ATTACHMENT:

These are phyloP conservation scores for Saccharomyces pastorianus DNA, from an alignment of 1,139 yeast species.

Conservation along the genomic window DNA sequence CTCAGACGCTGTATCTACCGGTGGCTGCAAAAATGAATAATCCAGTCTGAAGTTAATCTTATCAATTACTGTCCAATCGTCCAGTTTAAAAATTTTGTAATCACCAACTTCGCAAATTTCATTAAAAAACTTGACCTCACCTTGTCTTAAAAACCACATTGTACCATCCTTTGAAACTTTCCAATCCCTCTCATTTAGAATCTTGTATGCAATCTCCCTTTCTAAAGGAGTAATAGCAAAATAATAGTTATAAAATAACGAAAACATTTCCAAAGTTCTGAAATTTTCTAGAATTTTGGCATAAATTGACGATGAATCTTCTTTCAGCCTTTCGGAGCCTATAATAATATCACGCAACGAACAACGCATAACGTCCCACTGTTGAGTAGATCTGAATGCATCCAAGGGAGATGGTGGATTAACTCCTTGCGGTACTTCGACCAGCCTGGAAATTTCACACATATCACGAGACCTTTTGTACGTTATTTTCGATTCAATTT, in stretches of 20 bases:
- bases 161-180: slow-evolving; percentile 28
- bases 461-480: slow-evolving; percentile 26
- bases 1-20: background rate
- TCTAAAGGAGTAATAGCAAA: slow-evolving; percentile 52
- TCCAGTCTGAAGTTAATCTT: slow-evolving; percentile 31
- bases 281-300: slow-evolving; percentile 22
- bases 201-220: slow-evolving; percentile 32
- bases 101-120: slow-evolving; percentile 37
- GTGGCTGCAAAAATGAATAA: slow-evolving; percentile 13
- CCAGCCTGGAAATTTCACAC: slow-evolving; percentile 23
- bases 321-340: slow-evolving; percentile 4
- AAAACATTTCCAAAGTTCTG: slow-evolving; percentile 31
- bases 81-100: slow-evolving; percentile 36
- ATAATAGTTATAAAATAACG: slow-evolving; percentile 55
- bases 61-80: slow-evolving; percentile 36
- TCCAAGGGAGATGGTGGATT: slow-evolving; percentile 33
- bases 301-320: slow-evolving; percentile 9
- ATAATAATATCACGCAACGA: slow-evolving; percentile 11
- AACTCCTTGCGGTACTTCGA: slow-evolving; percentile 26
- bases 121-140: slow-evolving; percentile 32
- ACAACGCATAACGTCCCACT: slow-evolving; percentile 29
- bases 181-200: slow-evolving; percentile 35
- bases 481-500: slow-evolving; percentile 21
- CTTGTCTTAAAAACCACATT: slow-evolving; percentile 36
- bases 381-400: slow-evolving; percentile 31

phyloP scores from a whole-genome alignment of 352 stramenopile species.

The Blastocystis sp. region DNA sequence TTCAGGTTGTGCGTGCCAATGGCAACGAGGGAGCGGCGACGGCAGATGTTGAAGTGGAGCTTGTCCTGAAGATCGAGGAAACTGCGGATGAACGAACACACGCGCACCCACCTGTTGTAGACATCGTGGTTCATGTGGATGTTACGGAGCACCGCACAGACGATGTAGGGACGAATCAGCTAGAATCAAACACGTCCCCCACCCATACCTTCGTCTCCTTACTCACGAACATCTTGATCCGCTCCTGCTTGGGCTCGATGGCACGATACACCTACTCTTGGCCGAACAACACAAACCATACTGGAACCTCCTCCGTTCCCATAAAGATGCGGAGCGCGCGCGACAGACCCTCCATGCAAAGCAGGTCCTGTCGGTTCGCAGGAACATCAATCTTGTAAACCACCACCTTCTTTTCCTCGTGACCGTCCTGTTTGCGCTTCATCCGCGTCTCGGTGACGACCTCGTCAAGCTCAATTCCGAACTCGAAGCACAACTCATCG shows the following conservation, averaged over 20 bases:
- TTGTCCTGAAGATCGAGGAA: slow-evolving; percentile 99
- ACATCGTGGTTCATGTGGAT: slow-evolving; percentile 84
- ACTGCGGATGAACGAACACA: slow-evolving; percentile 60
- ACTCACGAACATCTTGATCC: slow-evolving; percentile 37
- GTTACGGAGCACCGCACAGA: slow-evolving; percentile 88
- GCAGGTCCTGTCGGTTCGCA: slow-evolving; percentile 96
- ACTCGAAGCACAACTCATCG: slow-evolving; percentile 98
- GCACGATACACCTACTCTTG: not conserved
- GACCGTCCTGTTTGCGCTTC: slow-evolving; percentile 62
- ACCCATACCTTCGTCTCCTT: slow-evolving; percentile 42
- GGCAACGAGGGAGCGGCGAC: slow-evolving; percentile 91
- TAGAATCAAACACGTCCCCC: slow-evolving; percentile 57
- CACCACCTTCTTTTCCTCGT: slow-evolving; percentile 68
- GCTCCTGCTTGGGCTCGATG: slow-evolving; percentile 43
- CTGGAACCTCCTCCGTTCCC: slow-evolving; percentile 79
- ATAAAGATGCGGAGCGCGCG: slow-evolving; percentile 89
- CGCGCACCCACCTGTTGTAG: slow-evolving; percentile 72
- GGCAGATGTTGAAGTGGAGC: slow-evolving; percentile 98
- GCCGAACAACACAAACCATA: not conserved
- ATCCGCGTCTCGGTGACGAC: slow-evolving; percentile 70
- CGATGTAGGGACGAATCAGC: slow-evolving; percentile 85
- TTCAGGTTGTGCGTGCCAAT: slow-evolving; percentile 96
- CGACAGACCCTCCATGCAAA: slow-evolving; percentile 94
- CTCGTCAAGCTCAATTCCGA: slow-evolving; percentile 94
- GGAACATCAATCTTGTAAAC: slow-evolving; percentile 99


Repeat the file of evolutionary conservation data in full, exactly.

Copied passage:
These are phyloP conservation scores for Saccharomyces pastorianus DNA, from an alignment of 1,139 yeast species.

Conservation along the genomic window DNA sequence CTCAGACGCTGTATCTACCGGTGGCTGCAAAAATGAATAATCCAGTCTGAAGTTAATCTTATCAATTACTGTCCAATCGTCCAGTTTAAAAATTTTGTAATCACCAACTTCGCAAATTTCATTAAAAAACTTGACCTCACCTTGTCTTAAAAACCACATTGTACCATCCTTTGAAACTTTCCAATCCCTCTCATTTAGAATCTTGTATGCAATCTCCCTTTCTAAAGGAGTAATAGCAAAATAATAGTTATAAAATAACGAAAACATTTCCAAAGTTCTGAAATTTTCTAGAATTTTGGCATAAATTGACGATGAATCTTCTTTCAGCCTTTCGGAGCCTATAATAATATCACGCAACGAACAACGCATAACGTCCCACTGTTGAGTAGATCTGAATGCATCCAAGGGAGATGGTGGATTAACTCCTTGCGGTACTTCGACCAGCCTGGAAATTTCACACATATCACGAGACCTTTTGTACGTTATTTTCGATTCAATTT, in stretches of 20 bases:
- bases 161-180: slow-evolving; percentile 28
- bases 461-480: slow-evolving; percentile 26
- bases 1-20: background rate
- TCTAAAGGAGTAATAGCAAA: slow-evolving; percentile 52
- TCCAGTCTGAAGTTAATCTT: slow-evolving; percentile 31
- bases 281-300: slow-evolving; percentile 22
- bases 201-220: slow-evolving; percentile 32
- bases 101-120: slow-evolving; percentile 37
- GTGGCTGCAAAAATGAATAA: slow-evolving; percentile 13
- CCAGCCTGGAAATTTCACAC: slow-evolving; percentile 23
- bases 321-340: slow-evolving; percentile 4
- AAAACATTTCCAAAGTTCTG: slow-evolving; percentile 31
- bases 81-100: slow-evolving; percentile 36
- ATAATAGTTATAAAATAACG: slow-evolving; percentile 55
- bases 61-80: slow-evolving; percentile 36
- TCCAAGGGAGATGGTGGATT: slow-evolving; percentile 33
- bases 301-320: slow-evolving; percentile 9
- ATAATAATATCACGCAACGA: slow-evolving; percentile 11
- AACTCCTTGCGGTACTTCGA: slow-evolving; percentile 26
- bases 121-140: slow-evolving; percentile 32
- ACAACGCATAACGTCCCACT: slow-evolving; percentile 29
- bases 181-200: slow-evolving; percentile 35
- bases 481-500: slow-evolving; percentile 21
- CTTGTCTTAAAAACCACATT: slow-evolving; percentile 36
- bases 381-400: slow-evolving; percentile 31

phyloP scores from a whole-genome alignment of 352 stramenopile species.

The Blastocystis sp. region DNA sequence TTCAGGTTGTGCGTGCCAATGGCAACGAGGGAGCGGCGACGGCAGATGTTGAAGTGGAGCTTGTCCTGAAGATCGAGGAAACTGCGGATGAACGAACACACGCGCACCCACCTGTTGTAGACATCGTGGTTCATGTGGATGTTACGGAGCACCGCACAGACGATGTAGGGACGAATCAGCTAGAATCAAACACGTCCCCCACCCATACCTTCGTCTCCTTACTCACGAACATCTTGATCCGCTCCTGCTTGGGCTCGATGGCACGATACACCTACTCTTGGCCGAACAACACAAACCATACTGGAACCTCCTCCGTTCCCATAAAGATGCGGAGCGCGCGCGACAGACCCTCCATGCAAAGCAGGTCCTGTCGGTTCGCAGGAACATCAATCTTGTAAACCACCACCTTCTTTTCCTCGTGACCGTCCTGTTTGCGCTTCATCCGCGTCTCGGTGACGACCTCGTCAAGCTCAATTCCGAACTCGAAGCACAACTCATCG shows the following conservation, averaged over 20 bases:
- TTGTCCTGAAGATCGAGGAA: slow-evolving; percentile 99
- ACATCGTGGTTCATGTGGAT: slow-evolving; percentile 84
- ACTGCGGATGAACGAACACA: slow-evolving; percentile 60
- ACTCACGAACATCTTGATCC: slow-evolving; percentile 37
- GTTACGGAGCACCGCACAGA: slow-evolving; percentile 88
- GCAGGTCCTGTCGGTTCGCA: slow-evolving; percentile 96
- ACTCGAAGCACAACTCATCG: slow-evolving; percentile 98
- GCACGATACACCTACTCTTG: not conserved
- GACCGTCCTGTTTGCGCTTC: slow-evolving; percentile 62
- ACCCATACCTTCGTCTCCTT: slow-evolving; percentile 42
- GGCAACGAGGGAGCGGCGAC: slow-evolving; percentile 91
- TAGAATCAAACACGTCCCCC: slow-evolving; percentile 57
- CACCACCTTCTTTTCCTCGT: slow-evolving; percentile 68
- GCTCCTGCTTGGGCTCGATG: slow-evolving; percentile 43
- CTGGAACCTCCTCCGTTCCC: slow-evolving; percentile 79
- ATAAAGATGCGGAGCGCGCG: slow-evolving; percentile 89
- CGCGCACCCACCTGTTGTAG: slow-evolving; percentile 72
- GGCAGATGTTGAAGTGGAGC: slow-evolving; percentile 98
- GCCGAACAACACAAACCATA: not conserved
- ATCCGCGTCTCGGTGACGAC: slow-evolving; percentile 70
- CGATGTAGGGACGAATCAGC: slow-evolving; percentile 85
- TTCAGGTTGTGCGTGCCAAT: slow-evolving; percentile 96
- CGACAGACCCTCCATGCAAA: slow-evolving; percentile 94
- CTCGTCAAGCTCAATTCCGA: slow-evolving; percentile 94
- GGAACATCAATCTTGTAAAC: slow-evolving; percentile 99